You could try seaweed which has been used as a soil additive. Just chop it up and wash it with freshwater or compost it before using. Depending on where you are you should find varieties of palm trees. The fibre found between the hard outer shell and the inner nut is also used as a soil additive. Animal manure from goats, pigs, sheep or chickens is also ...


12

Once, and then don't walk on it. Since you are starting with raised beds, which presumably have not been walked on since they were made, I'd not get overly concerned about it. There are, to be sure, contradictory opinions on this. Some folks like to stir everything up - it feels like they are doing something. I'm presently of the opinion (having done the ...


12

Hippotion celerio (Linnaeus, 1758) Gabi Moth, Vine Hawk Moth You must have disturbed it as it has tucked its head under its thorax and expanded its eye segments. It's agriculturally important as the adult moth contributes to the pollination of Papaya. http://lepidoptera.butterflyhouse.com.au/sphi/celerio.html


11

Digging in the composted manure is a good start - especially as it is free. The legumes (peas and beans) will help a bit too. I would also start to compost if you are not doing so already, and you can then dig that in in future years. Compost (especially the make-yourself kind) is mainly organic matter which will break down over time. Therefore it won't ...


11

Well you're right to be concerned. The soil level around the base of a healthy tree should preferably not be raised at all, but if you must, 2 inches of something very light and free draining you might just get away with. However, because you've got a closed in 'well' around the base, it doesn't sound as if any soil there will be particularly free draining. ...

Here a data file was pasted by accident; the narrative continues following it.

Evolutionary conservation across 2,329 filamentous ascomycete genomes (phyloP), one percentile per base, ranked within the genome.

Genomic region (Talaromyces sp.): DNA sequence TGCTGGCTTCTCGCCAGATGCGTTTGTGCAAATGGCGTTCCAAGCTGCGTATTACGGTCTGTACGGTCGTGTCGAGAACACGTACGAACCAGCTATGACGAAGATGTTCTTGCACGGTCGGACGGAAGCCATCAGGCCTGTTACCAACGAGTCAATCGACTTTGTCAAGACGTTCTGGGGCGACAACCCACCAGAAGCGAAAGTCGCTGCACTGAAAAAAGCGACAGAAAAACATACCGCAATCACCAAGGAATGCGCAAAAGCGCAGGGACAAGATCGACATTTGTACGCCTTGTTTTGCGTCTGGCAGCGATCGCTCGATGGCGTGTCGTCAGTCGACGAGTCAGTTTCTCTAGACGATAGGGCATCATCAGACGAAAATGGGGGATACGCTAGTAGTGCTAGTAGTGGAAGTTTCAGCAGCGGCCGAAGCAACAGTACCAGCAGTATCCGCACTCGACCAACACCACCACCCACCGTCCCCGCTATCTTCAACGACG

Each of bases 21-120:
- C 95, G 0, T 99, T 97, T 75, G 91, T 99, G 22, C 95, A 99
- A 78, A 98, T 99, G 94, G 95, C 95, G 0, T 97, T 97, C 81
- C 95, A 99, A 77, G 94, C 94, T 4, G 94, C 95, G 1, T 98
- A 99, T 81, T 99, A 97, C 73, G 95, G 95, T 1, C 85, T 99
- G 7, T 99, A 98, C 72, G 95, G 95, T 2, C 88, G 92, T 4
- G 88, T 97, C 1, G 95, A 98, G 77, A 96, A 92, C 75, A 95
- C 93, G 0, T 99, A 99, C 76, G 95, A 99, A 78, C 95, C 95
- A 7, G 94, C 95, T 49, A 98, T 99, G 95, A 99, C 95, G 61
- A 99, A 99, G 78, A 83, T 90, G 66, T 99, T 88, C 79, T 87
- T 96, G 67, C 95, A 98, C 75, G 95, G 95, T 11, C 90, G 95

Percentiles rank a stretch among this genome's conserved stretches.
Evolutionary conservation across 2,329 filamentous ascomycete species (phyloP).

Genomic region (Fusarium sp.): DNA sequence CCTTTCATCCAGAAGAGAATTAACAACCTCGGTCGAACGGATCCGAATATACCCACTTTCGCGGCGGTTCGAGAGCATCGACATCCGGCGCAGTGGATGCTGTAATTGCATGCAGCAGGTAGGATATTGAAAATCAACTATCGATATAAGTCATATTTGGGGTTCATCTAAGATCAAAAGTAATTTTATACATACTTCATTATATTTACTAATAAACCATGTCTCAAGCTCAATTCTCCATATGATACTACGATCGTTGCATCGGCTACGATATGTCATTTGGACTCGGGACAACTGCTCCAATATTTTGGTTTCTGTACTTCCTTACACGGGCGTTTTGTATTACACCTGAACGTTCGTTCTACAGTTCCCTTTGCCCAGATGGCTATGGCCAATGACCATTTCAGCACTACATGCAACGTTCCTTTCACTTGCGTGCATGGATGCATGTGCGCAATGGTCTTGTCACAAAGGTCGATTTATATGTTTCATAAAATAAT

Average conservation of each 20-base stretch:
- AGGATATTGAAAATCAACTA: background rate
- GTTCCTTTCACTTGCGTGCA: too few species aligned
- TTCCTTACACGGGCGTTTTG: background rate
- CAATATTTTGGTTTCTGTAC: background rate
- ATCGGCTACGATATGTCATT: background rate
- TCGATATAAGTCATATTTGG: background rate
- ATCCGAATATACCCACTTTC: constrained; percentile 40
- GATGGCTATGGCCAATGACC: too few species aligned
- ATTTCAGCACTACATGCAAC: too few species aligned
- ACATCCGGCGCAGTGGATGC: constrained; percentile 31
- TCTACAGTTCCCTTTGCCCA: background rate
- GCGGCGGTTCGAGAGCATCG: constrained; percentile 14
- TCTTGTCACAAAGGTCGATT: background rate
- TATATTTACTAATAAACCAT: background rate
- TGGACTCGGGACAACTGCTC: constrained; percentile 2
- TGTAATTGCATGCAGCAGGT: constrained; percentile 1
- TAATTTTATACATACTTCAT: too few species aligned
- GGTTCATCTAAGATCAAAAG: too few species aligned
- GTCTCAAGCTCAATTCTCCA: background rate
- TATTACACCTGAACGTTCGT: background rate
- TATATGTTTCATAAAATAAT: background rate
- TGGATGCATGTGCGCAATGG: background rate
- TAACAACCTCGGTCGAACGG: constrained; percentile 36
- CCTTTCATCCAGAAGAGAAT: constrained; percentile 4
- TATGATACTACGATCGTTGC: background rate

11

Agree with J Musser's answer - where I lived, the soil was very stoney, and yes, they do surface every year, and you notice them particularly after winter. I used to wonder if it was the rotation of the planet that brought them up (you know how if you shake a container of nuts, the largest ones come to the top) but however it happens, it does happen. ...


10

The Wikipedia page on Nitrogen Fixation says the nitrogen is released after the plant dies. Under legumes, quote: Plants that contribute to nitrogen fixation include the legume family – Fabaceae – with taxa such as clovers, soybeans, alfalfa, lupines, peanuts, pistachios and rooibos. They contain symbiotic bacteria called Rhizobia within nodules in their ...


10

Just to round off the sterling advice already given: if it is available, I would definitely add plenty of well-rotted horse manure (not farmyard or cattle manure, which is more suitable for amending light soils). Over time, horse or stable manure - preferably one that contains plenty of straw, rather than wood shavings - will open up the soil structure, and ...


10

Once you get below the root zone, the only thing you're affecting is drainage. How deep the root zone is varies from plant to plant; see e.g. "Root Development of Vegetable Crops". Even when taproots go very deep, you probably want to focus on where most of the root hairs are, for most of the time the plant is growing, which is of course less deep. ...


10

When: twice a year, spring and fall for areas where there is a cold winter how much: you should be able to still see the grass. complete coverage could be counter productive if the grass cannot grow fast enough to reach the light. Whether it will or not depends on your zone and health of grass and soil raking helps but is not necessary unless you put a lot ...